Surf: From overhead and slightly mixed-up to head-high and glassy to waist-high chop, this contest got the full range of east coast conditions.
Events Held: The WQS 2-Star Outer Banks Pro Presented by WRV and the 1-Star Angel Eyewear Pro
Nature’s Call: If you wanted something easy to read you shoulda bought a comic book.
Predicted: A third annual Outer Banks pro, same time next year.

There wasn’t much to talk about on finals day of the Outer Banks Pro. After a run of solid surf continued from Thursday through Saturday, surprising everyone from national weathermen to local fishermen, Sunday’s slow-moving, choppy waist-to-chest-high conditions meant sporadic peaks of action marked by long, yawning lulls. But all that changed toward the end of Semifinal 2, when Ben Bourgeois, Jody Davis, Jason Shibata and Chris Ward started shuffling positions like the illustrated Kama Sutra. Looking in -form all contest, the two most seasoned competitors — Wardo and Bourgeois — took a commanding lead before Shibata turned on the last half to bump Benny down to third — but not for long. Bourgeois snapped, going on a rampage of righthand attack not just usurping Shibata, but Chris himself. It was the kind of blazing show that makes one wonder if he peaked too early. Come the final, Ben’s magical powers disappeared, finishing third, as Wardo streaked to victory ahead of Gabe Kling while Timmy Reyes ended up in fourth.

Gabe Kling. If Wardo was the talk of the first three days, then Kling held the buzz for the last two hours. In Semi One, the St. Augustine regularfoot cranked in a series of backside power-hacks to stay in front from start to finish, leaving Timmy Reyes, TJ Barron and Jesse Merle Jones in a 25-minute game of catch-up. Then, in the final, Kling clicked perhaps his best ride all day on a rare lined-up left — two solid snaps, followed by a perfectly launched and landed aerial. “That was an eight, easy,” claimed a recently outed Jason Shibata. “But you know they won’t give it to him.” He was right, by more than a point and half. And if you’re wondering what that strange hum in the atmosphere is, it’s a chorus of East Coast fans still crying foul.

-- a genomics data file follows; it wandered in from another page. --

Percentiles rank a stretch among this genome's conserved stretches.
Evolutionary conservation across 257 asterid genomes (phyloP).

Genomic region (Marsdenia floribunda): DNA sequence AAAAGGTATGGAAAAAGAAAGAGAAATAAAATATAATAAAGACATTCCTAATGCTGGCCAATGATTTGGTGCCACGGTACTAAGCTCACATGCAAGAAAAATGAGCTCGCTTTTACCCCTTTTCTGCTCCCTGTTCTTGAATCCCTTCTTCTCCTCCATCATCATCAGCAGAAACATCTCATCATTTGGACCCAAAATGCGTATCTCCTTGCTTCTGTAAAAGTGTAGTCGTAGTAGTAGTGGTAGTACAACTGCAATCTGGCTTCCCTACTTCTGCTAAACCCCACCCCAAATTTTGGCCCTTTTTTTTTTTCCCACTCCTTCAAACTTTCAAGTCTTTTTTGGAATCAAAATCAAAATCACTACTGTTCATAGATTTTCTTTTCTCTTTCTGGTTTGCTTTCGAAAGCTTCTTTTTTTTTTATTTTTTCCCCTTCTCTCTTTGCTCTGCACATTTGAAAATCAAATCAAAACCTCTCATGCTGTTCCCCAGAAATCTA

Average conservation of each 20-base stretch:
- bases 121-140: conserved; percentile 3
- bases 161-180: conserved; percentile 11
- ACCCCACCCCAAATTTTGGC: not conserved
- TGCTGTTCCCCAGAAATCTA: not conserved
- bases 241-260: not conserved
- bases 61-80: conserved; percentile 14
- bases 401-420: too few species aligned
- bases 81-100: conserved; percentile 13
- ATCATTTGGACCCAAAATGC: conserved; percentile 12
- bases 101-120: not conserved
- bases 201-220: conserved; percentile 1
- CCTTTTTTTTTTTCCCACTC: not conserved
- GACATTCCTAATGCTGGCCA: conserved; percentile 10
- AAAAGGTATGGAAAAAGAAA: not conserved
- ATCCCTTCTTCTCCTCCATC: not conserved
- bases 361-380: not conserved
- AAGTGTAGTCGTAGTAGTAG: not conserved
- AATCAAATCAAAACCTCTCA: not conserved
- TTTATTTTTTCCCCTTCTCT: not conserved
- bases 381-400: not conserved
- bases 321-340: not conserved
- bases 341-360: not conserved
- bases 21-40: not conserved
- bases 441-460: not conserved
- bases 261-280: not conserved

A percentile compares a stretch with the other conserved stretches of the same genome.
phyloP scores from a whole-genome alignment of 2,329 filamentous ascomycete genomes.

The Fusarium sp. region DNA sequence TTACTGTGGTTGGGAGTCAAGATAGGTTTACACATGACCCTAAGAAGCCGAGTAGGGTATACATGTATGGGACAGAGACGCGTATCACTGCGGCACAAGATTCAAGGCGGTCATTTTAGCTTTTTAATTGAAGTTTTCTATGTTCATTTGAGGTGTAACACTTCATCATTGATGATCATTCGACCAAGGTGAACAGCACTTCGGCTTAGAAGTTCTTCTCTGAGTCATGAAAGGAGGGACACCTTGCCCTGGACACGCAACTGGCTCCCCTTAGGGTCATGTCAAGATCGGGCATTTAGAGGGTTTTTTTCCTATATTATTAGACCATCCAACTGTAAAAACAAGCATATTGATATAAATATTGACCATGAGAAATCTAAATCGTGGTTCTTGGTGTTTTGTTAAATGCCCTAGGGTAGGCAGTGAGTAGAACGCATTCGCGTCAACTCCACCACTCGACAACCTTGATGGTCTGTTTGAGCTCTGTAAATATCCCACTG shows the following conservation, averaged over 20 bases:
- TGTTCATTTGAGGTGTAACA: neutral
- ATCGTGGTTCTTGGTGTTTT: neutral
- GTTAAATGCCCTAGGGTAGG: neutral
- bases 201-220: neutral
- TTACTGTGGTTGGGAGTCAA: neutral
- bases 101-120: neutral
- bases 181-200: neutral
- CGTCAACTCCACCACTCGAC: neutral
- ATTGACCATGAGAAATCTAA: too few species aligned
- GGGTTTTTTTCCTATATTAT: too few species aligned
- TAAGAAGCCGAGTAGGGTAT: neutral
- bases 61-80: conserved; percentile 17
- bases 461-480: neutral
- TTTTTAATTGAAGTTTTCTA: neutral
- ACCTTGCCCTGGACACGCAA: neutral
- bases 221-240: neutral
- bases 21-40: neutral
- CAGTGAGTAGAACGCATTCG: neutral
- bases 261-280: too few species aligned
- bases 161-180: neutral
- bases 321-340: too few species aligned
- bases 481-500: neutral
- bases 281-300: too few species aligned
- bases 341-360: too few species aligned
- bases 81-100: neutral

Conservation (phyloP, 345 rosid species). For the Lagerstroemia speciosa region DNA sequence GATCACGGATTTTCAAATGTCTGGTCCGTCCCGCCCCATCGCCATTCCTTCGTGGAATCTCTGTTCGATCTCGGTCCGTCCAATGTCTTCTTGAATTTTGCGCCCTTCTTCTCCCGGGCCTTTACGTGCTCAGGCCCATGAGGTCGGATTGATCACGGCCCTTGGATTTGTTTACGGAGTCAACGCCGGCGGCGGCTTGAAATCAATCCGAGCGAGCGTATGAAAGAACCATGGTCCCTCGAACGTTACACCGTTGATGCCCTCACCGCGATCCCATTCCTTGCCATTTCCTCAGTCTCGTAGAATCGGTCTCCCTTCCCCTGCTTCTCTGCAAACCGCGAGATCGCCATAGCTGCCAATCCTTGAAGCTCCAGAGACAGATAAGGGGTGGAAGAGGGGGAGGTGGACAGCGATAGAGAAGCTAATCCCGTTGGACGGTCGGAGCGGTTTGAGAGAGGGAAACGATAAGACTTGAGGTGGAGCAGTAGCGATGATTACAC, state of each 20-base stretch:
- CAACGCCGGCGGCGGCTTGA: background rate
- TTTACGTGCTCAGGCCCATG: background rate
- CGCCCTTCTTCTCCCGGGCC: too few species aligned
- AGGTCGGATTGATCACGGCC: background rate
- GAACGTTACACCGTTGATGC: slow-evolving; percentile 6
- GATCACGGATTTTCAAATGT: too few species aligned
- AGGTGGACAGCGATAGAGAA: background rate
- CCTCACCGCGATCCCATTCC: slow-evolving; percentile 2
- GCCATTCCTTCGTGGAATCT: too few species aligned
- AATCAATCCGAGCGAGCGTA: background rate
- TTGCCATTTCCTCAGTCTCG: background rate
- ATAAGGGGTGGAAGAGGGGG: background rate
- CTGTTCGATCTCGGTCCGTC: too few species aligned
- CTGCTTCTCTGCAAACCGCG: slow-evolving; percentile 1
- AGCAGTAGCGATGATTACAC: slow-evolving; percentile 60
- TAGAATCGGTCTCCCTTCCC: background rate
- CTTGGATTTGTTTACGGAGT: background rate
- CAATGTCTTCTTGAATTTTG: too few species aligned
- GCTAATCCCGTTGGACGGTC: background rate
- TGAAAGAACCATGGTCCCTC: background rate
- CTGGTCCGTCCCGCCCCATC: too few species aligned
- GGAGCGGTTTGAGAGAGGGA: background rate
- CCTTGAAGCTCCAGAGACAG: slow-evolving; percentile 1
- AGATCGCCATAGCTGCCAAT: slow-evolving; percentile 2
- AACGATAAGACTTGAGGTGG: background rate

We all know a contest comes down to who wins, but it’s not always the biggest news. The beauty of these small local events with bulky heat sheets is all little dramas that develop along the way. Surely the most watched exchange — at least until it ended — was the Chris Ward versus Noah Snyder showdown that went on for four rounds as the international bad boy and local golden child took turns trading first and second. With each advance the pressure built as spectators wondered if the Nags Head underdog could crank his way to the final. Noah even smacked home an 8.75 on the set of the day during their second-match up, but it all came to an end in the Round of 96 when Snyder finally slipped to third, ruined more by a lack of sets than a lack of skill. Fortunately for the home team, Jesse Hines was still in the game. Hell, he was the game for a little while, earning the highest score — a 9.5 — and loudest cheer of the whole contest for a lengthy lefthand barrel and frontside bash before going down in the semis. And last year’s men’s champ Aarron Cormican seemed destined for a repeat, busting big airs and throwing away seven-point rides until being knocked off by Timmy Reyes, TJ Barron and Dustin Cuizon in the final seconds of his quarter final.

Karina Petroni taking a humbling second to Claire Belivacqua in the Angel Eyewear Pro. With other WQS contests bearing down, officials opted to run the whole women’s event first, giving the girls a worthy stage of solid overhead sets. And from Round One, Karina was the star, snapping and carving out heat victories. With local favorites Patti Hook and Katie Coryell nixed in the semis, the returning champ was also carrying the most local support for the four-woman showdown with Claire, Lindsay Baldwin and Falina Spires. Unfortunately, that’s right where she lost her momentum — and Belivacqua found hers, showing her WQS seasoning by saving the best for last and blowing up to steal the whole show. And, finally, Wardo himself. Not because he won — you could see that one coming the second he paddled out– but because he showed up. With the San Clemente lost boy an official shoe-in for next year’s WCT, why would he bother with a low-ranking two-star 3000 miles away?

“Practice,” Ward replies. “I’ve been doing a lot of these events to keep honing my competitive strategy. That’s why I started in Round One instead of taking a seed, I wanted to surf as many heats as possible and try to stay in tune.”

It’s working. Whether he’s screaming through beyond vertical lipslides or humming over big sections, Chris’ surfing is sounding sweeter than ever.

“He called me an “f”-er.” But he meant it in a nice way.” An amused Noah Snyder, censoring Chris Ward’s complimentary take on his wave-catching abilities. Matt Walker

1. Chris Ward ${{{5000}}}
2. Gabe Kling$2500
3. Ben Bourgeois $2000
4. Timmy Reyes$1500

1. Claire Belivacqua$2000
2. Karina Petroni${{{900}}}
3. Falina Spires${{{600}}}
4. Lindsay Baldwin$500